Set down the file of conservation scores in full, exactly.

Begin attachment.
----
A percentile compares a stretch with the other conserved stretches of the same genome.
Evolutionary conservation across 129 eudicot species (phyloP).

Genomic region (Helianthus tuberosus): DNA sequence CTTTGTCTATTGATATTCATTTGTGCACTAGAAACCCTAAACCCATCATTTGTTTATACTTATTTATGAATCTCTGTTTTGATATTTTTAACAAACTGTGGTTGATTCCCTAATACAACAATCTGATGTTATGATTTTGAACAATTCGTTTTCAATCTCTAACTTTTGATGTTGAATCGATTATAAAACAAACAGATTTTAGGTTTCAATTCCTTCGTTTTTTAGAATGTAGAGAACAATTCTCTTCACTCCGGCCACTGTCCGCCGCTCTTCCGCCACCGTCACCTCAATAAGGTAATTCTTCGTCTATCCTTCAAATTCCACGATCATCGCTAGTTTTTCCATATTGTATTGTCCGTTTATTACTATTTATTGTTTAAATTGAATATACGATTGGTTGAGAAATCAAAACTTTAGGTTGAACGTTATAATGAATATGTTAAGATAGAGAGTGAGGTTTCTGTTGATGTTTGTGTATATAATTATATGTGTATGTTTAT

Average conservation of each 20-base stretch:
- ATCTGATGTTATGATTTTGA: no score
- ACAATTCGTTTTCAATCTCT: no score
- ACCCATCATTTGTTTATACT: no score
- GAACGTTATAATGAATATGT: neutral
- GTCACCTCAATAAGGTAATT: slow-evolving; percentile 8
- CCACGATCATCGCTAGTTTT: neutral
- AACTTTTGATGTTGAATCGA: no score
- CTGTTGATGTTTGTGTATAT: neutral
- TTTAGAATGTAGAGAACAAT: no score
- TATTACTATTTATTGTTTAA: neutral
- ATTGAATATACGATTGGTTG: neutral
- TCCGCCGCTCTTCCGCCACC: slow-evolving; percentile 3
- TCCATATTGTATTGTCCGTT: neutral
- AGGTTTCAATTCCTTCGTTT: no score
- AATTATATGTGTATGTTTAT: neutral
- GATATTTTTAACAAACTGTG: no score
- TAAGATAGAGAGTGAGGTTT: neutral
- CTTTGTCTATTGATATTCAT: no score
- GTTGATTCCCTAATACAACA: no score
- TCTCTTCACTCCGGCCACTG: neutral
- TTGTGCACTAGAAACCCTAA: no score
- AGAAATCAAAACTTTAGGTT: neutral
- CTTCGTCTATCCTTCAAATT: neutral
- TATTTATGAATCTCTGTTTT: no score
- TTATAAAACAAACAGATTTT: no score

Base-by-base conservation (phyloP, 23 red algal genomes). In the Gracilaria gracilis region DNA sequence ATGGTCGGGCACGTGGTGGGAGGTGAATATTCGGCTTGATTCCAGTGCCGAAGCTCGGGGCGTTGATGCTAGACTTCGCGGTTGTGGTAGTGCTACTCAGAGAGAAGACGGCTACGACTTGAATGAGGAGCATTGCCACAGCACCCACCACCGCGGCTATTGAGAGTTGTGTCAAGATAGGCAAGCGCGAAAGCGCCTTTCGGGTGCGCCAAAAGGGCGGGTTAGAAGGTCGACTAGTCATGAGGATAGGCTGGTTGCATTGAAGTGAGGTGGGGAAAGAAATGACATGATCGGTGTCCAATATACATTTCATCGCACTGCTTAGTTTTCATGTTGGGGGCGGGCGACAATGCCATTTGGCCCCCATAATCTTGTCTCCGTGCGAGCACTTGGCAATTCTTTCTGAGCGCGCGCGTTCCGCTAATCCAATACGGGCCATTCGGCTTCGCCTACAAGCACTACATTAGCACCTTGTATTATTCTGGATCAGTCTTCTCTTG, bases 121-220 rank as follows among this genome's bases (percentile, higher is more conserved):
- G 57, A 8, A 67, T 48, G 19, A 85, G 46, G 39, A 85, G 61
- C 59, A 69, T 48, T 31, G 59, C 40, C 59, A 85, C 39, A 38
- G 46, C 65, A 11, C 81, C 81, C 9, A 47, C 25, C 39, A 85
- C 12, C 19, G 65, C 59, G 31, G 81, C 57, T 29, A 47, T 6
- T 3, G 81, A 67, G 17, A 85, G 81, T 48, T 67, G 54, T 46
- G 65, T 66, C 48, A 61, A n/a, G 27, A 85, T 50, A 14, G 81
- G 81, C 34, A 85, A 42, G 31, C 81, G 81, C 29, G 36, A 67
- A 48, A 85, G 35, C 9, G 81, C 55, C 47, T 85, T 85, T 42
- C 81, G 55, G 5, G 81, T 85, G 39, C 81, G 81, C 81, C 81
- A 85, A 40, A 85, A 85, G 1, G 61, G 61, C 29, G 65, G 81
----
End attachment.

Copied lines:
A percentile compares a stretch with the other conserved stretches of the same genome.
Evolutionary conservation across 129 eudicot species (phyloP).

Genomic region (Helianthus tuberosus): DNA sequence CTTTGTCTATTGATATTCATTTGTGCACTAGAAACCCTAAACCCATCATTTGTTTATACTTATTTATGAATCTCTGTTTTGATATTTTTAACAAACTGTGGTTGATTCCCTAATACAACAATCTGATGTTATGATTTTGAACAATTCGTTTTCAATCTCTAACTTTTGATGTTGAATCGATTATAAAACAAACAGATTTTAGGTTTCAATTCCTTCGTTTTTTAGAATGTAGAGAACAATTCTCTTCACTCCGGCCACTGTCCGCCGCTCTTCCGCCACCGTCACCTCAATAAGGTAATTCTTCGTCTATCCTTCAAATTCCACGATCATCGCTAGTTTTTCCATATTGTATTGTCCGTTTATTACTATTTATTGTTTAAATTGAATATACGATTGGTTGAGAAATCAAAACTTTAGGTTGAACGTTATAATGAATATGTTAAGATAGAGAGTGAGGTTTCTGTTGATGTTTGTGTATATAATTATATGTGTATGTTTAT

Average conservation of each 20-base stretch:
- ATCTGATGTTATGATTTTGA: no score
- ACAATTCGTTTTCAATCTCT: no score
- ACCCATCATTTGTTTATACT: no score
- GAACGTTATAATGAATATGT: neutral
- GTCACCTCAATAAGGTAATT: slow-evolving; percentile 8
- CCACGATCATCGCTAGTTTT: neutral
- AACTTTTGATGTTGAATCGA: no score
- CTGTTGATGTTTGTGTATAT: neutral
- TTTAGAATGTAGAGAACAAT: no score
- TATTACTATTTATTGTTTAA: neutral
- ATTGAATATACGATTGGTTG: neutral
- TCCGCCGCTCTTCCGCCACC: slow-evolving; percentile 3
- TCCATATTGTATTGTCCGTT: neutral
- AGGTTTCAATTCCTTCGTTT: no score
- AATTATATGTGTATGTTTAT: neutral
- GATATTTTTAACAAACTGTG: no score
- TAAGATAGAGAGTGAGGTTT: neutral
- CTTTGTCTATTGATATTCAT: no score
- GTTGATTCCCTAATACAACA: no score
- TCTCTTCACTCCGGCCACTG: neutral
- TTGTGCACTAGAAACCCTAA: no score
- AGAAATCAAAACTTTAGGTT: neutral
- CTTCGTCTATCCTTCAAATT: neutral
- TATTTATGAATCTCTGTTTT: no score
- TTATAAAACAAACAGATTTT: no score

Base-by-base conservation (phyloP, 23 red algal genomes). In the Gracilaria gracilis region DNA sequence ATGGTCGGGCACGTGGTGGGAGGTGAATATTCGGCTTGATTCCAGTGCCGAAGCTCGGGGCGTTGATGCTAGACTTCGCGGTTGTGGTAGTGCTACTCAGAGAGAAGACGGCTACGACTTGAATGAGGAGCATTGCCACAGCACCCACCACCGCGGCTATTGAGAGTTGTGTCAAGATAGGCAAGCGCGAAAGCGCCTTTCGGGTGCGCCAAAAGGGCGGGTTAGAAGGTCGACTAGTCATGAGGATAGGCTGGTTGCATTGAAGTGAGGTGGGGAAAGAAATGACATGATCGGTGTCCAATATACATTTCATCGCACTGCTTAGTTTTCATGTTGGGGGCGGGCGACAATGCCATTTGGCCCCCATAATCTTGTCTCCGTGCGAGCACTTGGCAATTCTTTCTGAGCGCGCGCGTTCCGCTAATCCAATACGGGCCATTCGGCTTCGCCTACAAGCACTACATTAGCACCTTGTATTATTCTGGATCAGTCTTCTCTTG, bases 121-220 rank as follows among this genome's bases (percentile, higher is more conserved):
- G 57, A 8, A 67, T 48, G 19, A 85, G 46, G 39, A 85, G 61
- C 59, A 69, T 48, T 31, G 59, C 40, C 59, A 85, C 39, A 38
- G 46, C 65, A 11, C 81, C 81, C 9, A 47, C 25, C 39, A 85
- C 12, C 19, G 65, C 59, G 31, G 81, C 57, T 29, A 47, T 6
- T 3, G 81, A 67, G 17, A 85, G 81, T 48, T 67, G 54, T 46
- G 65, T 66, C 48, A 61, A n/a, G 27, A 85, T 50, A 14, G 81
- G 81, C 34, A 85, A 42, G 31, C 81, G 81, C 29, G 36, A 67
- A 48, A 85, G 35, C 9, G 81, C 55, C 47, T 85, T 85, T 42
- C 81, G 55, G 5, G 81, T 85, G 39, C 81, G 81, C 81, C 81
- A 85, A 40, A 85, A 85, G 1, G 61, G 61, C 29, G 65, G 81